• Agencies: Department of Homeland Security, the Justice Department, the Interior Department,  the State Department and the Department of Housing and Urban Development. 

  • “More than 420,000 government workers would be expected to work without pay. Some federal employees would be deemed essential and would continue to work, but their pay would be withheld until the shutdown is over.” 

  • Ironically enough: “That would include tens of thousands of Customs and Border Protection agents and customs officers,” Foran reports. 

The People

2018 AND THE OPIOID CRISIS: In a year most notable for its drama and dysfunction, one issue has consistently fostered bipartisan cooperation — enough to pass a massive package to tackle it. And in a White House where the only consistency is inconsistency, the opioid crisis has captured the joint attention of the president and first lady — it’s the only issue on which the two work seem to consistently work together, said observers.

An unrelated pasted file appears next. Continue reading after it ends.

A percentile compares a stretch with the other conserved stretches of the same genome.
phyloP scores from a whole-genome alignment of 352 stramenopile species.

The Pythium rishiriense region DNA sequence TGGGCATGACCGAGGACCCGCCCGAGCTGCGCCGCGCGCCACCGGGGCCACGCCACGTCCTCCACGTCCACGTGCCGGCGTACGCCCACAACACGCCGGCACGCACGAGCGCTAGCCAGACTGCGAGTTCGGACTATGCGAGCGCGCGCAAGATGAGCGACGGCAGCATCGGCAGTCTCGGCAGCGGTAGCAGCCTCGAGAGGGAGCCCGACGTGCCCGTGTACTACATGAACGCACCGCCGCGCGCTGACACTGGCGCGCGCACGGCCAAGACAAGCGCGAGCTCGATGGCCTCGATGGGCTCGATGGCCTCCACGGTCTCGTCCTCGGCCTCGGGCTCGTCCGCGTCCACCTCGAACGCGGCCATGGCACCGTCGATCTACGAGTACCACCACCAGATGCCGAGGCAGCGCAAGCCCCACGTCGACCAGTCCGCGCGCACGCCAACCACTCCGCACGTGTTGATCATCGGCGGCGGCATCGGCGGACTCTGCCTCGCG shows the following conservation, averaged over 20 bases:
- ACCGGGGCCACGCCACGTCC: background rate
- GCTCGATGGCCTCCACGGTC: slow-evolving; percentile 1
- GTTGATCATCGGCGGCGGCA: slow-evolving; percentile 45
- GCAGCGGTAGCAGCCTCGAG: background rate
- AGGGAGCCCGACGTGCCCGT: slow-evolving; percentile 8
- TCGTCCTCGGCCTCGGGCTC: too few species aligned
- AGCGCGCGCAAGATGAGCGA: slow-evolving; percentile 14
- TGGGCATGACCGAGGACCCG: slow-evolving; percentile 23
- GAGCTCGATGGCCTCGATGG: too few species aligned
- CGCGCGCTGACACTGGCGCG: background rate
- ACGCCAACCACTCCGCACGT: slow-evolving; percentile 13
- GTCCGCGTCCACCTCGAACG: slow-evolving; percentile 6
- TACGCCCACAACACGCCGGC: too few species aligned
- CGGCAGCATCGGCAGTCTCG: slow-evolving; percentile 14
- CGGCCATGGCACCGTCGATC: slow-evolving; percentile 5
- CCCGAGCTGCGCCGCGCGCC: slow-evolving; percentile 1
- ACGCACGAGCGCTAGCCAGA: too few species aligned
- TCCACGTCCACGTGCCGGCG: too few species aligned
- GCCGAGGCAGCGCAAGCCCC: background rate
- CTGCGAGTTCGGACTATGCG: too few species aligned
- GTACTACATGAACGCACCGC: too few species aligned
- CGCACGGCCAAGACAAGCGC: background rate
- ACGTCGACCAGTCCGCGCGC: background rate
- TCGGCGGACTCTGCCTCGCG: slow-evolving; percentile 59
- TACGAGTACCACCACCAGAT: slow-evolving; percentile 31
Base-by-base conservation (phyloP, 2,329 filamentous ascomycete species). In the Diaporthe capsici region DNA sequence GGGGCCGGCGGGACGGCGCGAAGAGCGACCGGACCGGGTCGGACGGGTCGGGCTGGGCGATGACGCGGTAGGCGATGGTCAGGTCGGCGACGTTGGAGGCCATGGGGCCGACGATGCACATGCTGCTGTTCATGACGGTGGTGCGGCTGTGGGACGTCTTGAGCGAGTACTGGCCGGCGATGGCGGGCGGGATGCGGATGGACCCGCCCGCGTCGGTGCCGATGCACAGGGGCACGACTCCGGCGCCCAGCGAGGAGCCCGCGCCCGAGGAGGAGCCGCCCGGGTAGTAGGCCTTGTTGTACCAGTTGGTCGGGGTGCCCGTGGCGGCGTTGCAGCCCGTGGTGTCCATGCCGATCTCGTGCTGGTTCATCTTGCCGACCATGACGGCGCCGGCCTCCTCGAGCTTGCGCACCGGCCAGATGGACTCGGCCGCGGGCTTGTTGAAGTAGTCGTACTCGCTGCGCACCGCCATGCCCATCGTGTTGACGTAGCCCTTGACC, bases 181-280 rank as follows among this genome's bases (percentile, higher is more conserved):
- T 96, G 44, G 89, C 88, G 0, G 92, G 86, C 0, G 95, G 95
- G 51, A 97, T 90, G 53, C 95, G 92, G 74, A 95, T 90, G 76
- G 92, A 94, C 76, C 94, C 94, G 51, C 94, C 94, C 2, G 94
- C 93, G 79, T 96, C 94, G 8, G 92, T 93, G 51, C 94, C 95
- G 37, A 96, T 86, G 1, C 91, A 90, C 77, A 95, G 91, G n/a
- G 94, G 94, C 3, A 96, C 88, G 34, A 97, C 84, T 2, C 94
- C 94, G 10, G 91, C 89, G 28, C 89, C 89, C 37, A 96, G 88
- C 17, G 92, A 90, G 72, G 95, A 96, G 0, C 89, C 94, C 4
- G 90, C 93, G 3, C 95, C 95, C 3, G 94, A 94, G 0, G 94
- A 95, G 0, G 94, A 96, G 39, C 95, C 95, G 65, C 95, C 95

The nation's addiction to painkillers continues to kill over 115 people a day. Power Up talked with Sen. Rob Portman (R-Ohio) — a leading voice in Washington on the issue — to discuss progress in combating the crisis and where improvements still must be made. Portman praised Trump on the topic and said he's shown “a real curiosity on the issue and seems genuinely interested in addressing it.” 

  • Portman said Trump stepped to help secure passage of his bill to help stop the shipment of fentanyl through U.S. postal system.“He said, 'Why don’t you have me tweet, because I have a lot of Twitter followers.' Luckily, of course, we thought about that in advance on what he might tweet and he did it and it really did help. So I would say, to his credit, on this issue, he has managed to keep it away from the politics,” Portman told us.
  • “He goes out of his way to thank Democrats and Republicans alike, so, it’s been maybe a little different than almost any issue I can think of. It hasn't been politicized,” Portman added.